Tuesday, 10 July 2018

Information And Interests

Poul Anderson's Trygve Yamamura is a private detective, Anderson's Dominic Flandry is a spy and Stieg Larsson's Mikael Blomkvist, whom I mention for comparison because I am rereading Larsson's Millennium Trilogy, is an investigative reporter. Thus, all three characters seek to uncover hidden information. However, they serve different interests. Blomkvist usually publishes what he learns whereas Flandry reports to his superiors who, he knows, use the media to mislead the public.

Here and now, I would feel at home helping a magazine like Blomkvist's Millennium but not helping British Intelligence! It is reported that intelligence services use torture and it is real life equivalents of Blomkvist that do the reporting. Blomkvist investigates a serial murderer and a clandestine branch of Swedish Security so there is a distinct overlap between the three levels of inquiry but I prefer someone who reports to us, the public, not to our political lords and masters.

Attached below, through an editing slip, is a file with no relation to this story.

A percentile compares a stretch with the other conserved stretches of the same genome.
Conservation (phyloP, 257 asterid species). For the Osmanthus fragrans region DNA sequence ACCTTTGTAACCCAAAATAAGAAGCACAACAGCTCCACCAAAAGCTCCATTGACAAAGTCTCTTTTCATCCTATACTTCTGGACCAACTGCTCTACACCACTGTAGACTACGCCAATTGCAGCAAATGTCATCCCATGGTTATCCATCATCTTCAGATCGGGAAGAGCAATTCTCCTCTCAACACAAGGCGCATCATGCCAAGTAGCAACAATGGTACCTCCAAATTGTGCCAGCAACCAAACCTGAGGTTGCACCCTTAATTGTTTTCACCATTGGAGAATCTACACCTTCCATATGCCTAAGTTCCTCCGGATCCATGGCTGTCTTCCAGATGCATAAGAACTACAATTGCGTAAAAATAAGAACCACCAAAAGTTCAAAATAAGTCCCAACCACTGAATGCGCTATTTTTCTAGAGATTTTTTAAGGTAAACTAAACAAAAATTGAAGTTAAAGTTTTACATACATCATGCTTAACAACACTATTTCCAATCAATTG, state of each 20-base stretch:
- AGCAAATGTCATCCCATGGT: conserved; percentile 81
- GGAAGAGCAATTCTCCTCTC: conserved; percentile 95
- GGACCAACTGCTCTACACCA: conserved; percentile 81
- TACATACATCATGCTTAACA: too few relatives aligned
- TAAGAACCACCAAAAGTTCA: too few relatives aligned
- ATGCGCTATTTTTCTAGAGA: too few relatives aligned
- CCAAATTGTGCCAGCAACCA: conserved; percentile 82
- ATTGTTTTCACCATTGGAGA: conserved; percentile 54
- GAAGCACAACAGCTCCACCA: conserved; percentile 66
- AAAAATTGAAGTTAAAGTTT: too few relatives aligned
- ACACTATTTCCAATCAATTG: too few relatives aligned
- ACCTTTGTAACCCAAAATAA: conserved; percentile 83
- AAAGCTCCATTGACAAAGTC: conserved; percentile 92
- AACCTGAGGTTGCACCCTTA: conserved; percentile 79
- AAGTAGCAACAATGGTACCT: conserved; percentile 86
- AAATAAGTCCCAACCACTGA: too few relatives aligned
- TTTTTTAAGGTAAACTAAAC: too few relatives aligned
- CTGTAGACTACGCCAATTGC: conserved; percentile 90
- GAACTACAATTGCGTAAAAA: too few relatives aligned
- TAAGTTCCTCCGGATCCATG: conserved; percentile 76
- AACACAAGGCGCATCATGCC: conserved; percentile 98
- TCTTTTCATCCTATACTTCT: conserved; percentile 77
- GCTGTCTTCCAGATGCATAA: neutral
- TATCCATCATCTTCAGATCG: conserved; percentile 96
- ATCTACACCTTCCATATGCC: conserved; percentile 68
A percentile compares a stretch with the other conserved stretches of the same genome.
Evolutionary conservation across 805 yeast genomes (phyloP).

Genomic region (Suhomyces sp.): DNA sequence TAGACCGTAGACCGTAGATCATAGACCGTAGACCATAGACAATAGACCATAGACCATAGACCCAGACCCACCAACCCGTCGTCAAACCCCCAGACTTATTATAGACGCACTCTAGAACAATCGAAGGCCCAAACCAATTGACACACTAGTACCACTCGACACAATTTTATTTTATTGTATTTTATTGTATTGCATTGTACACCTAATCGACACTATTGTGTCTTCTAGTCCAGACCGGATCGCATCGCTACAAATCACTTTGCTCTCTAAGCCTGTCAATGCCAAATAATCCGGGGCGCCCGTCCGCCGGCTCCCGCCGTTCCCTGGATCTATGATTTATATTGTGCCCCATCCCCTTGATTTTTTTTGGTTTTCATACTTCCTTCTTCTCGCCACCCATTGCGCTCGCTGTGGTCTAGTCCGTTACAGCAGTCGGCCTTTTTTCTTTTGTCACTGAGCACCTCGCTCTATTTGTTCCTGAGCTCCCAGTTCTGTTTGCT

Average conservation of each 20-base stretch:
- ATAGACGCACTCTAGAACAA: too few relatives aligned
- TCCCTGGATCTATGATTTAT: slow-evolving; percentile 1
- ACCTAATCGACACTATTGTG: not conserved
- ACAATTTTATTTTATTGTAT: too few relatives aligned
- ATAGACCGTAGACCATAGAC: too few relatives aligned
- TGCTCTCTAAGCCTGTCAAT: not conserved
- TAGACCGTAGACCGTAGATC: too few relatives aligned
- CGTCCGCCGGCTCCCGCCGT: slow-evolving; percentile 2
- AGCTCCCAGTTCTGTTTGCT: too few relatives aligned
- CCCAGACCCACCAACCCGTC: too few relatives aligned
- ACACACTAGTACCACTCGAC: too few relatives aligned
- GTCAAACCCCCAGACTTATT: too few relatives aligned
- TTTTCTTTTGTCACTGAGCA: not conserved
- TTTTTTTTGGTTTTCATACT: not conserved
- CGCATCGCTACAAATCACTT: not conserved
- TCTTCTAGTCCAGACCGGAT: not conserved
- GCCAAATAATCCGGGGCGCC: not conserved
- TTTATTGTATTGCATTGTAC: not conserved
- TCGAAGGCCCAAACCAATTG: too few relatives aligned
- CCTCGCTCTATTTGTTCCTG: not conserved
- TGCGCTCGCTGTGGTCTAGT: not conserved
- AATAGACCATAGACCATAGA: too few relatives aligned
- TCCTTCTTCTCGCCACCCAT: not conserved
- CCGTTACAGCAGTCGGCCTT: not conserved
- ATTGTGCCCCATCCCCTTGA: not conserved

1 comment:

Sean M. Brooks said...

Kaor, Paul!

I have to partially disagree. That is, it is my view that in a world marked by contending states and powers, it would not always be wise to publish information on political, military, financial matters, etc., that would enable the enemies of one's country to gain an advantage over it. So, it would be right to assist the British Intelligence services in all legitimate ways. Or, for that matter, the Imperial Naval Intelligence Corps of Dominic Flandry's time.

Like it or not, some nations are better than others. I far prefer the UK, say, to the cruel totalitarian regime ruling China, for example.

In my "An Unexpected Contradiction" note I discussed how a prima facie contradiction between two of Anderson's stories--"Honorable Enemies" and THE DAY OF THEIR RETURN--could be rationalized as the Naval Intelligence Corps going a bit too far in a legitimate desire to protect extremely valuable information.

Would you really rather have the Empire publish the information that Aycharaych was a universal telepath? No, better to use that data as part of an attempt to undermine the Merseian Intelligence Service.